The Daily Tar Heel

Serving the students and the University community since 1893

Sunday January 29th

Local Police Benefit From Collaboration

The information informed Carrboro police that Dwayne Russell Edwards, a suspect in a sexual assault in Chapel Hill, would be returning to his apartment by car.

Using the information, Carrboro police were able to stop Edwards before he even reached his home.

The arrest was a break in the investigation of three sexual assaults in the Carrboro and Chapel Hill area and, police felt, removed a violent criminal from the street.

It also highlighted a relationship that many residents don't consider very unusual anymore: the interaction of at least four agencies in the Chapel Hill-Carrboro area.

In addition to the collaboration of the two municipal agencies, the UNC Department of Public Safety also participated by investigating Edwards' background as a University employee.

"Obviously the severity of this crime is not something we encounter everyday," said Maj. Jeff McCracken of UNC police. "But it's not that uncommon to have a criminal in this community who breaks the law in several agencies."

The agencies often work on cases, especially in crimes such as car break-ins, where the offenders will strike in both municipalities. When an offender is at large, the agency puts out information by way of the 911 dispatch service so that every police department in the area receives the information.

The Carrboro-Chapel Hill area and the UNC campus are served by four nearby agencies including the Chapel Hill Police Department, Carrboro Police Department, UNC police and the independent police of UNC Hospitals.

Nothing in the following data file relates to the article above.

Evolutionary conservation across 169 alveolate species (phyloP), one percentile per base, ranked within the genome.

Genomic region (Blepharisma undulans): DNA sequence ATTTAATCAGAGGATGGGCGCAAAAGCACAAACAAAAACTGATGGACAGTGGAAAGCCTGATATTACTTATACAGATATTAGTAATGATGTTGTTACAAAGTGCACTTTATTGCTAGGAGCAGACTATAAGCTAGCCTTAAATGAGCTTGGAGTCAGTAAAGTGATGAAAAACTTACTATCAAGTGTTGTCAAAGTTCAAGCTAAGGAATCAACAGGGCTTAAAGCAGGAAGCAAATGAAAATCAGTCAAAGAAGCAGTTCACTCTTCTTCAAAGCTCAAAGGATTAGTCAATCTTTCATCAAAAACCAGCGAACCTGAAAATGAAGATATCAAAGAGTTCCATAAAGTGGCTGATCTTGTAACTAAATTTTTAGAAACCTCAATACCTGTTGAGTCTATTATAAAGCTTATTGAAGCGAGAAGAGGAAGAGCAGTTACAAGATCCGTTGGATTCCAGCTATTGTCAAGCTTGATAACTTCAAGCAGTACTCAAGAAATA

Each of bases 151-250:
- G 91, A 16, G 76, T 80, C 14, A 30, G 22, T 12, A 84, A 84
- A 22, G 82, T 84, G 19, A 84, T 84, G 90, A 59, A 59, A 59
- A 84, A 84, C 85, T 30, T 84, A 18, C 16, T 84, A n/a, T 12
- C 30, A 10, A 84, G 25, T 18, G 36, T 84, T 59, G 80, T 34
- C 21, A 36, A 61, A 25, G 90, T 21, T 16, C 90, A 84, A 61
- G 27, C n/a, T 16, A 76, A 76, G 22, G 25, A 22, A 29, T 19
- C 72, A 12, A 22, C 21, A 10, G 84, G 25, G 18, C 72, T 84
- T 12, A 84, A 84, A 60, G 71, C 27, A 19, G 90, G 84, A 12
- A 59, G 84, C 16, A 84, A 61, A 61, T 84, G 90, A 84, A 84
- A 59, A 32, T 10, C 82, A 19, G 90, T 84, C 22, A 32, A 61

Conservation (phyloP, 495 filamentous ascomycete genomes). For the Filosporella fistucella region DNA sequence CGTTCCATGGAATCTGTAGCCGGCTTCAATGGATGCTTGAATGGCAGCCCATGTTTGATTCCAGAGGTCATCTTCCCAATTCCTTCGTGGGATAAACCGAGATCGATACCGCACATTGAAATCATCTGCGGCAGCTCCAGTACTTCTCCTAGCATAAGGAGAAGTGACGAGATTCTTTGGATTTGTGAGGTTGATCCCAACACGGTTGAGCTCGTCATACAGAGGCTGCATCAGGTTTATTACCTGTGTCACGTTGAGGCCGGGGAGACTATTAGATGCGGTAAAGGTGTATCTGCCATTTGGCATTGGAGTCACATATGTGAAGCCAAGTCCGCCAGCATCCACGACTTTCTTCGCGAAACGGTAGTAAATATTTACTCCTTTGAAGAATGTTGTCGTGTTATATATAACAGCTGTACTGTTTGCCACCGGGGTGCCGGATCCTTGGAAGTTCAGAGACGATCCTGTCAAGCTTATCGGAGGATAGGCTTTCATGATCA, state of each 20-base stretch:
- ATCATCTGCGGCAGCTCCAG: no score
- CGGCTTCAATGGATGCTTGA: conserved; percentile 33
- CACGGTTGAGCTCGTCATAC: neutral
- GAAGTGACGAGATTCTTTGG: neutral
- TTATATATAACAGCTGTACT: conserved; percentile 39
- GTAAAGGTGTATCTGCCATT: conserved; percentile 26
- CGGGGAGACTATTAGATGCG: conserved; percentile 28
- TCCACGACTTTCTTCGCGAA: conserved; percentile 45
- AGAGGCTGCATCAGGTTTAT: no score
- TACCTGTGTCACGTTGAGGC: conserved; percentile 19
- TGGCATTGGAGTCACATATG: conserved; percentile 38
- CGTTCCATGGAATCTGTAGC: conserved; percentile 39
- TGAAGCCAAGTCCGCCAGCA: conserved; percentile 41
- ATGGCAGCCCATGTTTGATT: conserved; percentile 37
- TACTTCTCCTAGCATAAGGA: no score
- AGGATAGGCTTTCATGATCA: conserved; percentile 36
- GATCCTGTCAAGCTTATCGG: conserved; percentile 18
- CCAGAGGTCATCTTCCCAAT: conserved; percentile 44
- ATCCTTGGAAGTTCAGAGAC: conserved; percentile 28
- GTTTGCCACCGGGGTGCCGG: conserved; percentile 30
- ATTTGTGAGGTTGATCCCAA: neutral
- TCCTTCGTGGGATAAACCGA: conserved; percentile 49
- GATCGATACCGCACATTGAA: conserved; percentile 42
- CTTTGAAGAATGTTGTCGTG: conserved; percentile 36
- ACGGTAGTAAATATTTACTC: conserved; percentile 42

The agencies also work with the Orange County Sheriff's office in some cases. "In my experience, while it may be unusual, it's the norm for us," Carrboro Police Chief Carolyn Hutchison said.

She said the long-term relationships of the agencies helped smooth out any differences.

One difference the departments have had to address is the communication gap. Each agency operates on a different radio frequency. To communicate with an officer of a different agency, an officer must switch over to the other officer's radio frequency. The UNC police also has its own 911 dispatch service, separate from the municipal 911 agency.

This sometimes makes radio communication more difficult than officials would like, said Chapel Hill police spokeswoman Jane Cousins.

"Our radio communication countywide is fragmented," she said. "We can't always communicate very smoothly."

To combat the problem, each patrol car is equipped with both radio and scanner equipment so officers can communicate with their own colleagues and monitor the other agencies' frequencies.

Hutchison said despite the communication differences, the two agencies work hard to keep information flowing.

"Communication is important in any organization," she said. "Immediately the communication is set up, it's available and we are able to find it."

She said different frequencies usually only create very small delays. During special events such as Halloween, different agencies often will rent the same type of radio for quick communication.

Cousins said contact between patrol officers of different agencies was frequent and amiable. "Lots of times, particularly in patrol, they will overlap and assist each other in cases," Cousins said.

Cousins said each agency's administration is slightly different but that the good relationship cancels out those differences and that agencies often share resources such as dogs, interpreters and crisis counselors. "We've all known each other so long that when problems do arise we are able to address them and get over them," Cousins said.

Hutchison said the competitive job market in the area provided them with highly skilled officers. "From department to department, officers in this area are very capable people -- they are intelligent, and they use their discretion well."

Hutchison said the long-standing relationship of the two municipal agencies was very helpful during investigations of crimes that extended across jurisdictions. "If a relationship is developed between agencies, we don't have to develop that relationship on the spot, so we are able to work together more efficiently."

The City Editor can be reached at citydesk@unc.edu.

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